He’s not complaining though, because “the location works”, and “the numbers are proving right”.
Separately, total book sales for Math Paper Press comes close to S$380,000. This makes up about 38 per cent of gross sales for the BooksActually store, with the rest coming from international and local titles from other publishers.
What’s also interesting to note that for Math Paper Press does not undertake any grants. Kenny reasoned that he wants to ensure that his business does not become overly reliant on funding through government grants.
Instead, he wants to focus on simply selling books. In previous interviews, he has mentioned many times that the reason why some bookstores fail is because they sell non-book merchandise such as stationery, movie posters, gadgets and even snacks.
He was guilty of committing this same mistake, but has since dedicated himself to just selling what they set out to do in the first place.
The key (to making money) is to sell the right books — the ones you think will sell as opposed to what the publishers want (you to sell).– Kenny Leck, founder of BooksActually in a 2016 interview with The New Paper
Sales had dipped by more than 50 per cent due to the pandemic, but Kenny had assured then that they had around two months’ worth of emergency reserves set aside.
What’s also encouraging is that Covid-19 has propelled more consumers to turn to online shopping, which helped boost their e-commerce sales.
What’s the future of the local literary scene and book retail industry?
The Singapore literature scene faces prejudice, as there’s a common perception that Singapore literature is not on par with the standard of overseas literature like in United States and United Kingdom.
Moreover, not many Singaporeans want to pursue an artistic career in creative writing. Instead, many choose to go for the safe and stable route, with a huge focus on STEM education and careers.
Over the years, sales of locally-written books have improved, but it is by a marginal amount. In Singapore, 90 per cent of the time, the bestselling book is a foreign title.
However, writers are not fazed and are continuing to write. When Math Paper Press first started in 2011, it received one or two submissions a month, most of which were poetry. In 2017, it has since increased to between five and seven submissions a month.
In a year, it receives 100 manuscripts and out of this figure, about 10 per cent gets published.
We should try to carry as much Singlit (Singapore literature) as possible, because it is our narrative at the end of the day. If we don’t carry our stories, who will?– Kenny Leck, founder of BooksActually in a 2017 interview with The New Paper
However, it remains a fact that there are currently not enough access points for local books. To foster a nation of readers, Singapore needs to do more to promote local literary works.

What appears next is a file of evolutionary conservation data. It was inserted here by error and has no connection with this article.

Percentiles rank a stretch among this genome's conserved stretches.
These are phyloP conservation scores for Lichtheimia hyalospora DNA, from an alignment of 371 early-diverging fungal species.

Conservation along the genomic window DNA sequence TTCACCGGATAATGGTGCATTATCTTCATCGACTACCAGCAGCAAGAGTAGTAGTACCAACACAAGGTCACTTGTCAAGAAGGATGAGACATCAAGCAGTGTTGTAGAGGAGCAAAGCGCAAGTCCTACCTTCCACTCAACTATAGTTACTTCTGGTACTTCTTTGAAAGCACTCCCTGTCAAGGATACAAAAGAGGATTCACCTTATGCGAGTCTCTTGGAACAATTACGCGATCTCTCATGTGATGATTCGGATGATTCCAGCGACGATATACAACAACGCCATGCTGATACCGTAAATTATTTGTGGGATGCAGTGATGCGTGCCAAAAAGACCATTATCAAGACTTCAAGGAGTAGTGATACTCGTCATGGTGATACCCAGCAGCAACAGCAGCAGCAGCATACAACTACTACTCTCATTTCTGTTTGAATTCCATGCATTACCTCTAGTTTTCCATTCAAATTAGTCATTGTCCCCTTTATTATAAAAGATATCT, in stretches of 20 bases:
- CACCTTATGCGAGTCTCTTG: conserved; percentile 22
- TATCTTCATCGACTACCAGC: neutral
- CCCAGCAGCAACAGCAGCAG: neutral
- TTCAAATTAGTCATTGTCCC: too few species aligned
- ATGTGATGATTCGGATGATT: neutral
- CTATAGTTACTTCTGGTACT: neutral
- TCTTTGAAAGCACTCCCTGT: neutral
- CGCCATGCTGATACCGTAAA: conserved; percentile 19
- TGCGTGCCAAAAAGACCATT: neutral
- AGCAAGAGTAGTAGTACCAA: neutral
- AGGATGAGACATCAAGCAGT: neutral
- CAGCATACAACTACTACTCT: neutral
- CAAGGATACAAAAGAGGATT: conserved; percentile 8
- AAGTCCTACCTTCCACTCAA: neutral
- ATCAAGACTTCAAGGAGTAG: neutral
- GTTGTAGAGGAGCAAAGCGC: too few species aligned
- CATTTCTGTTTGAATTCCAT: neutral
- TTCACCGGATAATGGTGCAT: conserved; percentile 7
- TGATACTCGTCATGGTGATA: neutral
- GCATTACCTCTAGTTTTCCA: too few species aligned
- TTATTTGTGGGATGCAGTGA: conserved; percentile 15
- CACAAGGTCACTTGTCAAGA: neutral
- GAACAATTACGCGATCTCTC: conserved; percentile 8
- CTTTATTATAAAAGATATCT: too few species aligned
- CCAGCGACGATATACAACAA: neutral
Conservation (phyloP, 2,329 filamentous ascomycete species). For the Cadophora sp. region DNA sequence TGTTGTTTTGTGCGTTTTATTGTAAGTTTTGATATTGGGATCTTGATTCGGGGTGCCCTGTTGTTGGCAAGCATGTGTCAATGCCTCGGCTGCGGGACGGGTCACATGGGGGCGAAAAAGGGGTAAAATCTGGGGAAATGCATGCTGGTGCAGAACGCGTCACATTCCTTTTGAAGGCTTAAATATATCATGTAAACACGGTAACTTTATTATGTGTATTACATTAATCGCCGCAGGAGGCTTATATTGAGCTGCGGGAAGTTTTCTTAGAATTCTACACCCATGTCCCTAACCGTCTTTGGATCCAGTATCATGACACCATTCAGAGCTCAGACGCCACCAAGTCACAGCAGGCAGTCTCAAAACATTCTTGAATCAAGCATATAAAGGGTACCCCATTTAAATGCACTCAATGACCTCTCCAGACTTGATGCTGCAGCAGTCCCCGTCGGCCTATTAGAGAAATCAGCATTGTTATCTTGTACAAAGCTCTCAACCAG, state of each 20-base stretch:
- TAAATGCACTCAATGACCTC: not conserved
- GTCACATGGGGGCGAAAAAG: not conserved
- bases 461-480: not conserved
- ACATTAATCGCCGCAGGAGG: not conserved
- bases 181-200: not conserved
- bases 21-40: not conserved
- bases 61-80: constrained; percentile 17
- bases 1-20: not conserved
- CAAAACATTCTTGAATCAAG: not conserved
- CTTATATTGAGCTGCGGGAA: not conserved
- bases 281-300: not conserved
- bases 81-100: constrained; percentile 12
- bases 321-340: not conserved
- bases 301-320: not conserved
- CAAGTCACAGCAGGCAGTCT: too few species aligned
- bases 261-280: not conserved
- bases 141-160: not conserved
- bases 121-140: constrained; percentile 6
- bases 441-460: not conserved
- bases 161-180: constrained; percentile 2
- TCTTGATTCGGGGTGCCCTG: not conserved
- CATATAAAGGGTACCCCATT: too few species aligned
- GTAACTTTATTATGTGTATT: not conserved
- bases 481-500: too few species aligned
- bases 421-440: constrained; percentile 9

Looking back at this entire BooksActually saga, it is reminiscent of Naiise‘s — it had a really bad management, but at the heart of it, the business had a good intention to support local.
Although BooksActually has had a change of hands, this does not exactly inspire confidence among its customers to continue supporting the brand unless a real change has been made, and that sincere apologies (versus an online statement) and proper redress are given to the affected ex-employees.
Similarly, several writers and artists have already called off work with BooksActually until Kenny can fully address the allegations. This is as good as saying that its good work of supporting local literature so far has gone the drain.
Whether BooksActually will survive in the long run also lies in the long-standing debate of book retail being a sunset industry. Are physical books starting to become obsolete?
A 2018 National Reading Habits Survey conducted by the National Library Board survey found that a growing number of people prefer e-books, with an increase from 41 to 55 per cent.
Over the same period, the proportion of people who bought books from a physical store fell from 53 to 48 per cent.
As e-books grow in popularity, it’s getting harder to convince people to buy physical books.
Admittedly, the increasing competition from e-commerce retailers such as Book Depository and Amazon, has made it even harder for bookshops to survive.
In Singapore, we are one of the small minority of countries that charges standard GST on books. This is why buying a book online is slightly cheaper than in physical bookstores.
If Singapore continues to lose this market share to overseas book retailers, more bookshops would have to scale down their book selection, or maybe even exit the book business entirely.
On the flipside, such competition can force them to keep on their toes and stay innovative.
For instance, besides regularly hosting events with authors and the literary community in Singapore, BooksActually has also experimented with a novel vending machine concept that dispenses “mystery” books.
These books are fully wrapped, so there’s an element of surprise in not knowing what you’re going to get. Each of these machines carry up to 150 books, with a focus on titles by local publishers and authors.
Some of its past locations include outside its Tiong Bahru store, the National Museum, and arts venues like The Substation and Goodman Arts Centre. Now, it only has one location at Tiong Bahru Bakery’s outlet at Dempsey.
Ultimately, BooksActually has to constantly reach out to its consumers and with zero physical presence and the current events restrictions, doing so will be a challenge.
Bookstores also need to keep their title selections fresh and new, and have a wider range than just bestsellers, to stay relevant.
Featured Image Credit: DestinAsian
VP Label puts together all the best local products for you to discover in one place. Join us in supporting homegrown Singaporean brands: